“By virtue of its economic dominance, the value and volume of property transactions in the Klang Valley is by far the highest in the country. Sentul has gone through rapid change and gentrification over the past 15 years as it sits next to Kuala Lumpur (city centre),” he said.

According to the National Property Information Centre (Napic), the value of property transactions in the Klang Valley last year was RM30.81 billion, accounting for nearly half of the RM65.6 billion achieved in the whole country.

Leong said by stepping up land acquisitions in the Klang Valley with focus on affordable pricing, Mah Sing would be better positioned to meet the market demand.

He pointed out that based on a recent home ownership survey on millennials by HSBC, 95 per cent of those who responded intend to buy homes in the next few years.

Leong said in anticipating the increase in demand and current supply gap (Napic, CEIC and Bank Negara Malaysia’s estimates reveal that supply of new homes need to increase by about 200,000 units annually within the next five years to meet the estimated growth in households), Mah Sing is proactively planning affordably priced products on its existing and new landbank.

For M Centura, Mah Sing is planning a well-thought layout and practical units with built-up of 650 to 1,000 sq ft, indicatively priced from RM326,000. It is targeting first-time home buyers and some upgraders due to its value proposition of quality products at affordable pricing in Kuala Lumpur.

The project is targeted to commence in the second half of this year and be developed over four to five years.

Leong said with excellent location and accessibility coupled with mature catchment, established amenities and Mah Sing’s recent successful launches of residential projects in nearby locations, the management was confident that the new development would be well received.

He pointed out that M Centura is just 4.4km to Mah Sing’s ongoing residential project, Lakeville Residence in Jalan Kuching, which has recorded a good take-up of more than 80 per cent to date. The positive response for Lakeville was mainly due to its strategic location within a mature neighbourhood and its proximity to the city centre, said Leong.

He added that Mah Sing was confident of replicating and improving the success for the new project in Sentul.

“In view of M Centura’s location, which is close to existing retail convenience, it makes more sense to focus the development as residential suites with a host of facilities that will appeal to residents.”

Just opposite the road is the Sentul Village retails shops as well as Sentul Point. In addition, there are also retail outlets in Maxim

Citylights (0.5km) and Sentul Boulevard (3.3km).


Sentul lies just 3km north of the heart of Kuala Lumpur.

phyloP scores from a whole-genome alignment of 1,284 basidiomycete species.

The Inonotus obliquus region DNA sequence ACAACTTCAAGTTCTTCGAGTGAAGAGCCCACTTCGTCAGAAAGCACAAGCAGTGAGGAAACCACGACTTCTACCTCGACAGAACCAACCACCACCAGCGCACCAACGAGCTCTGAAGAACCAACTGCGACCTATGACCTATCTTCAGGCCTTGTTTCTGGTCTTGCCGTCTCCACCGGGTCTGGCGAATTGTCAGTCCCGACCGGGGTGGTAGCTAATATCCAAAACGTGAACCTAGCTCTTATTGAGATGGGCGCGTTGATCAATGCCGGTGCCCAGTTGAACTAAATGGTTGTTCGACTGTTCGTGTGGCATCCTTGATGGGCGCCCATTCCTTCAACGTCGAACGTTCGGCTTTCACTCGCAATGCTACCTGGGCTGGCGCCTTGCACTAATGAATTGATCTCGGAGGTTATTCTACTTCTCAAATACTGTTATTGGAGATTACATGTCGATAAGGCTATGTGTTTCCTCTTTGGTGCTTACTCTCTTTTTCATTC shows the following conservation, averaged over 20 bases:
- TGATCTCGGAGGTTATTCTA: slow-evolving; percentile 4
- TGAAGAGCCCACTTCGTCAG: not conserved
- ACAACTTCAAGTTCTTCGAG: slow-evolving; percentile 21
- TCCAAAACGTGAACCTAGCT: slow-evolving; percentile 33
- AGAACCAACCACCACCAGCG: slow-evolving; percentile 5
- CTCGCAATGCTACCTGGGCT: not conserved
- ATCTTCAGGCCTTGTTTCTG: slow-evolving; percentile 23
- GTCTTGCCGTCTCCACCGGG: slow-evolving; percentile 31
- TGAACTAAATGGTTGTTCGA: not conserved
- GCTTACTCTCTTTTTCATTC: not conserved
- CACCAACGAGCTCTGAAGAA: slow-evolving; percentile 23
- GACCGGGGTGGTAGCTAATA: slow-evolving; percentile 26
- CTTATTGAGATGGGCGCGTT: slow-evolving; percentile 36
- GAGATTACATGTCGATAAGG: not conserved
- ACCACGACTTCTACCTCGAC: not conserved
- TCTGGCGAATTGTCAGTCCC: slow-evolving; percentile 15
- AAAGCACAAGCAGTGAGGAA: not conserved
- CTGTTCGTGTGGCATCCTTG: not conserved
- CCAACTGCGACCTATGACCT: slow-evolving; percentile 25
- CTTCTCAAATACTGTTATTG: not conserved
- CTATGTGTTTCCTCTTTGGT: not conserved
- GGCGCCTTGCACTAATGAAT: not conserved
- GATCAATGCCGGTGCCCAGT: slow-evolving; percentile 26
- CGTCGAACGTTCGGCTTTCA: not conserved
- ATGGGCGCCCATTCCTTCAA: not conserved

It is accessible to various parts of the Klang Valley via the Sentul Link, Sultan Iskandar Highway (formerly Mahameru Highway), the Middle Ring Road 2 (MRR2), Duta-Segambut Highway and Damansara-Ulu Kelang Expressway (DUKE).

There is also easy access to various parts of the city and suburbs via trunk roads such as Jalan Kuching, Jalan Pahang, Jalan Genting Kelang, Jalan Kepong and Jalan Ipoh.

Sentul is also well-connected with public transportation infrastructure such as the light rail transit (LRT) line with Sentul Timur LRT station and Sentul LRT Station, and KTM Kommuter stations.

Leong said with the public transportation and the parking facilities provided, residents have the option to park their vehicles at the stations and use the trains to go to work to avoid traffic jam.

“One of the aspects we consider when we purchase new land is how accessible it is from major roads and highways as well public transportation. M Centura has access to major highways, and LRT and KTM stations all within 5km.

“Residents get to appreciate the convenience of being able to connect to major road arteries within a short distance from their home and also take the LRT and KTM lines to travel across the city,” he said.

Within a 6km stretch, M Centura is close to private medical facilities which are Sentul Medical Centre, KPJ Tawakkal Specialist Hospital and Hospital Pusrawi, as well as Hospital Kuala Lumpur.


Property Guru country manager Sheldon Fernandez said Sentul is what it is today — a mix of old and new standing side by side!

“The old world charm remains, such as the Sentul market, the Indian temples, the old shop lots. It’s a diversity of sorts, which makes Sentul rich in heritage,” he told NST Property.

According to Fernandez, Sentul once was never a destination on the map.

He credits YTL Land for the “revamp” of the place through the redevelopment of the old railway warehouse to feature the KLPac.

“KLPac has drawn many urbanites to Sentul. Sentul has become a strategic location with many young families settling in to purchase their first homes.

“YTL Land’s signature developments, such as Saffron, The Capers, The Tamarind and The Maple, have all been very well received.

“The developer has done very well in establishing themselves, with unique

designs and relatively affordable pricing,” he said, adding that property prices in Sentul had remained steady in all categories in the last five years.